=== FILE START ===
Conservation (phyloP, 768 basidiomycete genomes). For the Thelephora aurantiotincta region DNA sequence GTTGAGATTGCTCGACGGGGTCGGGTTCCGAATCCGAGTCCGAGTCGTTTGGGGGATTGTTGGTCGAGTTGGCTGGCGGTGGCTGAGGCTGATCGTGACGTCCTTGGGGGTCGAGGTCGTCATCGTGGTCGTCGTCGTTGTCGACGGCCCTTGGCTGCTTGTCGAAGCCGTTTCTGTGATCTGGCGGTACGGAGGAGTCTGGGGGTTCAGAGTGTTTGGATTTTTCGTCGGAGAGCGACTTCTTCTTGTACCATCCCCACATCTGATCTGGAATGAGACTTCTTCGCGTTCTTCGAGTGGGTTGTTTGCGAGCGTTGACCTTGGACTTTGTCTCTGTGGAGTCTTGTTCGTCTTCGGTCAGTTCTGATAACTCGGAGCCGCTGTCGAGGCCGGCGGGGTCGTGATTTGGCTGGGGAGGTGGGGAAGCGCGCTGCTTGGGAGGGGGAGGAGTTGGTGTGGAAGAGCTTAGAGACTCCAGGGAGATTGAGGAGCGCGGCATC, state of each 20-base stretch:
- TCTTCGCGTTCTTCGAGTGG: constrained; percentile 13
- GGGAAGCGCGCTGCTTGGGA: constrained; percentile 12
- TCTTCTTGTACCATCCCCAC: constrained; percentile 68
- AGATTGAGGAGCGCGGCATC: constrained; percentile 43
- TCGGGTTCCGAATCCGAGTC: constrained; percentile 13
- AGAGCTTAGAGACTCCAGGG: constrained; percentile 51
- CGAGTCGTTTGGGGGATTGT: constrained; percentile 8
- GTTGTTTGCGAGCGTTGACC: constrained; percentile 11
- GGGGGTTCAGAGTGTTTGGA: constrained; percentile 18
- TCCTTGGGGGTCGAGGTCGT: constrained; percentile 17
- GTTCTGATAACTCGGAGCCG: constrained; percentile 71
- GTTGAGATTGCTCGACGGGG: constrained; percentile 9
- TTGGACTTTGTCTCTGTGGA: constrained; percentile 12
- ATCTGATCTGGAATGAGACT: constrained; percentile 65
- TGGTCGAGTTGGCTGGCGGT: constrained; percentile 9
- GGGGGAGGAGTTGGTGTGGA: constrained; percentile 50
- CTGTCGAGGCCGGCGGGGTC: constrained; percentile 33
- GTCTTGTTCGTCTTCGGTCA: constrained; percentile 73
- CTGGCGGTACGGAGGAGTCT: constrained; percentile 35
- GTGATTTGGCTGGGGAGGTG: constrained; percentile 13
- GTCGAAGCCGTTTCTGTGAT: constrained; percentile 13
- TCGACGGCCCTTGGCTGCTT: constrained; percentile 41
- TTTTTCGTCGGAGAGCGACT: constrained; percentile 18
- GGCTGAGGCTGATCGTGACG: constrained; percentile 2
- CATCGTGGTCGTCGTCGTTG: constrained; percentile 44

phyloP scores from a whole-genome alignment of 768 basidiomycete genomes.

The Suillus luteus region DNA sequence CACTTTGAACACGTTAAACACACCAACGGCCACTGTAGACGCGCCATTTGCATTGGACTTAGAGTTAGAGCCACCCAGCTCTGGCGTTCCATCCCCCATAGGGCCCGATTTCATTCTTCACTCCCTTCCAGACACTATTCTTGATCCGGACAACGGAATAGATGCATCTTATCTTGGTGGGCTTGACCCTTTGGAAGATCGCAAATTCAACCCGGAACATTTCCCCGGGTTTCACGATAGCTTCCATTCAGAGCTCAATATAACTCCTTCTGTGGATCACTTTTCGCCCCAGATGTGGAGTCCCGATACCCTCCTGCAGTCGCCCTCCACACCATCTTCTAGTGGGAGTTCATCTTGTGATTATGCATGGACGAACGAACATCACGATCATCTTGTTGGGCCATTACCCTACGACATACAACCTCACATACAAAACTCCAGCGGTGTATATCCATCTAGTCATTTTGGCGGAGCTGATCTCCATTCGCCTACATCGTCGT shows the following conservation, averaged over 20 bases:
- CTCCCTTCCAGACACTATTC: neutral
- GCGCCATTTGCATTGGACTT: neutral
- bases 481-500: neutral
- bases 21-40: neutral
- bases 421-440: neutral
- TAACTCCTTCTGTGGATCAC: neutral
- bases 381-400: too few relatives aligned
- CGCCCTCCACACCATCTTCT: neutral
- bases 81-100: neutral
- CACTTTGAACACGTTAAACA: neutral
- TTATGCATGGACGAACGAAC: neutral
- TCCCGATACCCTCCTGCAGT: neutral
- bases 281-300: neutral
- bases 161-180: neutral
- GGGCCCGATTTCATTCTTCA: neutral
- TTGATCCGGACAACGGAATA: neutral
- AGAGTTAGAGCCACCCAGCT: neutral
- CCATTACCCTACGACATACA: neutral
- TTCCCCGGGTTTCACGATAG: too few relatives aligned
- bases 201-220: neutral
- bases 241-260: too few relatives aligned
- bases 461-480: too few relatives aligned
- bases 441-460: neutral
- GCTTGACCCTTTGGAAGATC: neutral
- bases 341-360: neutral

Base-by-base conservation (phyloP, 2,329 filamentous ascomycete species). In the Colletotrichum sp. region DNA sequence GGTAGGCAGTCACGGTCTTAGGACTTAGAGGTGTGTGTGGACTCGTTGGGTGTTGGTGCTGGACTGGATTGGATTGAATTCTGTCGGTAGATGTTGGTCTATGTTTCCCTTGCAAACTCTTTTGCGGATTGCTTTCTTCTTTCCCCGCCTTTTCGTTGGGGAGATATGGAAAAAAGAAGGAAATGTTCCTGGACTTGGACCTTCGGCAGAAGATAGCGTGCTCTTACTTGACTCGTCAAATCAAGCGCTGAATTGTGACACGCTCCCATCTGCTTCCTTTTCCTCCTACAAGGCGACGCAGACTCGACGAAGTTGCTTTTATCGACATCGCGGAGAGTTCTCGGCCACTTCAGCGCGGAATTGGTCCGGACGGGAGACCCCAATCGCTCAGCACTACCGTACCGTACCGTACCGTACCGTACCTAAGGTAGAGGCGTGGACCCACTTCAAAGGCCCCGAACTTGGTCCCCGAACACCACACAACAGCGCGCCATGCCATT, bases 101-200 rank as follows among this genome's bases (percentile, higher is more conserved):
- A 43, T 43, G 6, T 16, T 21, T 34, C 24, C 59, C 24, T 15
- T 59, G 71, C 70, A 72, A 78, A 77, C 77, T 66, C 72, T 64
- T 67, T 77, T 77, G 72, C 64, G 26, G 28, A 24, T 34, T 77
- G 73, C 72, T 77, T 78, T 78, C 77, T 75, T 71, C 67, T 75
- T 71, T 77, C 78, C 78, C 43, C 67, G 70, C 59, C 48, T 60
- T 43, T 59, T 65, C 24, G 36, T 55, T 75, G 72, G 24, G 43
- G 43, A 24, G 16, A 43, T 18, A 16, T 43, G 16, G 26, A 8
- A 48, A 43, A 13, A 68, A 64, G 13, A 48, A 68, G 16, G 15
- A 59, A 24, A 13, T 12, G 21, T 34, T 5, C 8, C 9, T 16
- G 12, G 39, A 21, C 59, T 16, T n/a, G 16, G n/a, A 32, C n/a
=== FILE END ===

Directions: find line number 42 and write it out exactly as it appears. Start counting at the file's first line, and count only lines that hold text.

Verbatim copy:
- bases 161-180: neutral